January marks Human Trafficking Awareness Month.
According to anti-human trafficking organisation A21, human trafficking is one of the most horrific injustices the world has ever seen. This year, the focus is on the ‘Power of Awareness’ and as SAFMH we want to lend our voices to not only create awareness about human-trafficking in South Africa, but importantly, to call to an end to what can be seen as modern-day slavery.
Human Trafficking is a crime against humanity. It involves the illegal trade of human beings. It refers to the recruitment, control, and use of people for their bodies and for their labour. This poses a serious threat to security and global health, including mental health.
Many victims of human trafficking endure countless violations, including sexual, physical and psychological abuse. Women and girls may be exposed to unwanted pregnancy after unsafe and/or forced sexual practices during trafficking. Victims of trafficking usually experience social exclusion and financial and labour-exploitive conditions. Consequently, many survivors of trafficking have mental health problems, specifically symptoms of anxiety, depression and Post Traumatic Stress Disorder (PTSD). In a 2018 study of 1,387 survivors who were trafficked in Ethiopia, the prevalence of symptoms of anxiety was estimated at 51.9%, PTSD was estimated at 34.5% and depression at 58.3%. While we do not have robust data regarding the mental health outcomes of people who are trafficked in South Africa, we have no reason to believe these numbers would be vastly different.
Human-trafficking in South Africa is a reality and is annually affirmed by the Trafficking-in-Persons (TIP) reports. Available statistics from August 2015 to December 2017 suggest 2,132 cases of human trafficking were recorded by The South African Police Service (SAPS). Furthermore, over a 15-year period (2000 – 2015), 3,957 children and 23,803 adults were recorded as unaccounted for and missing. These figures are most likely a conservative reflection of the extent of South Africa’s human trafficking problem as available robust data sources are difficult to come by. Cornel Viljoen, A21 South Africa’s Prevention and Awareness Coordinator, confirms this and reports dealing with cases on a daily basis.
Viljoen says that people around the world are groomed to be trafficked almost exclusively by exploiting an existing vulnerability in their life. These vulnerabilities are often not the fault of the person in question, but must be recognised as they can make someone more at risk of being groomed to be trafficked. Viljoen says:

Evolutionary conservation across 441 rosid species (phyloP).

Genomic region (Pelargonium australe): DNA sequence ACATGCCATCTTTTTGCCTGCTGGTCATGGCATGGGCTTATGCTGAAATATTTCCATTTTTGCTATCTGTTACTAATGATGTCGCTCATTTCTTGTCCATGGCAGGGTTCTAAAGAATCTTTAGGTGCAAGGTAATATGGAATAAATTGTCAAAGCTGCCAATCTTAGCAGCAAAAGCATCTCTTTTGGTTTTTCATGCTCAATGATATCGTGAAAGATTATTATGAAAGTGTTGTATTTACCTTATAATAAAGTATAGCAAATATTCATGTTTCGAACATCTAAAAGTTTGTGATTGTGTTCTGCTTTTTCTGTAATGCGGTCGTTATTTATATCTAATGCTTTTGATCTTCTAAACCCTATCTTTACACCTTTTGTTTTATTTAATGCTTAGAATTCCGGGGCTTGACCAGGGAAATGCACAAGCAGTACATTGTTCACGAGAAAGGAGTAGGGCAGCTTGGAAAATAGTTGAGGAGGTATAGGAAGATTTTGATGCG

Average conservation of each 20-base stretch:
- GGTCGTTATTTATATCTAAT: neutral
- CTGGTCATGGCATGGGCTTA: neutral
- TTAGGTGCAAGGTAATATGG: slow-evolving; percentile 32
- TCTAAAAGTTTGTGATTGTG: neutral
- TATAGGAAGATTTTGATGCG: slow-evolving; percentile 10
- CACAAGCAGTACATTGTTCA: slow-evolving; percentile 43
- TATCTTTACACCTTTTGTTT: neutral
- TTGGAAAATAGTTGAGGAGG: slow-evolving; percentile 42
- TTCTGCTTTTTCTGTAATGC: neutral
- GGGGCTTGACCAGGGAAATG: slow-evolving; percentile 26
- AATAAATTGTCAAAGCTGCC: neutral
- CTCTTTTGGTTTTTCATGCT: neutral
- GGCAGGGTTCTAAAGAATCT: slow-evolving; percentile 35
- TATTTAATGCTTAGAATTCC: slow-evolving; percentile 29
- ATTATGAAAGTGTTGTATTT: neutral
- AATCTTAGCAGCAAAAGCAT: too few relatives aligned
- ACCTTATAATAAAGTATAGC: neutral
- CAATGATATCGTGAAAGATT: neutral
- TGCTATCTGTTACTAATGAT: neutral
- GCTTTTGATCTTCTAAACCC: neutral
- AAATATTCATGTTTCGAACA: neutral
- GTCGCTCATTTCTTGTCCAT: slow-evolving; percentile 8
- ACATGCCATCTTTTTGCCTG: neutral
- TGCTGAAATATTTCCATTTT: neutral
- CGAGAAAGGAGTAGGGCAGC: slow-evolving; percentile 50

“Traffickers abuse people’s vulnerabilities and subsequently exploit them so that human trafficking can occur. “
In South Africa, the legislation governing the crime of human trafficking is called The Prevention and Combating of Trafficking in Persons Act, no 7 of 2013 (“the PACOTIP Act”). This legislation defines the abuse of vulnerability as
‘…any abuse that leads a person to believe that he or she has no reasonable alternative but to submit to exploitation, and includes but is not limited to, taking advantage of the vulnerabilities of that person…’
The legislation goes on to list vulnerabilities such as: a person entering or remaining in South Africa illegally; pregnancy; disability; substance addiction; being a child; social circumstances or economic circumstances.
So, what does this vulnerability look like in day-to-day life?
To explain, Viljoen uses the example of “being a child”. Children are inherently vulnerable simply because they are children. Furthermore, where a child is left unsupervised in their community or does not have a positive parental figure in their life, their vulnerability to being exploited by traffickers is compounded. Children are generally also less aware of the dangers of trusting strangers and/or less likely to tell a responsible adult if they are concerned about something. Traffickers can thus lure children through providing friendship and gifts to build a relationship of trust. Once this relationship has been built, traffickers are often more successful in exploiting that child for sexual or labour services.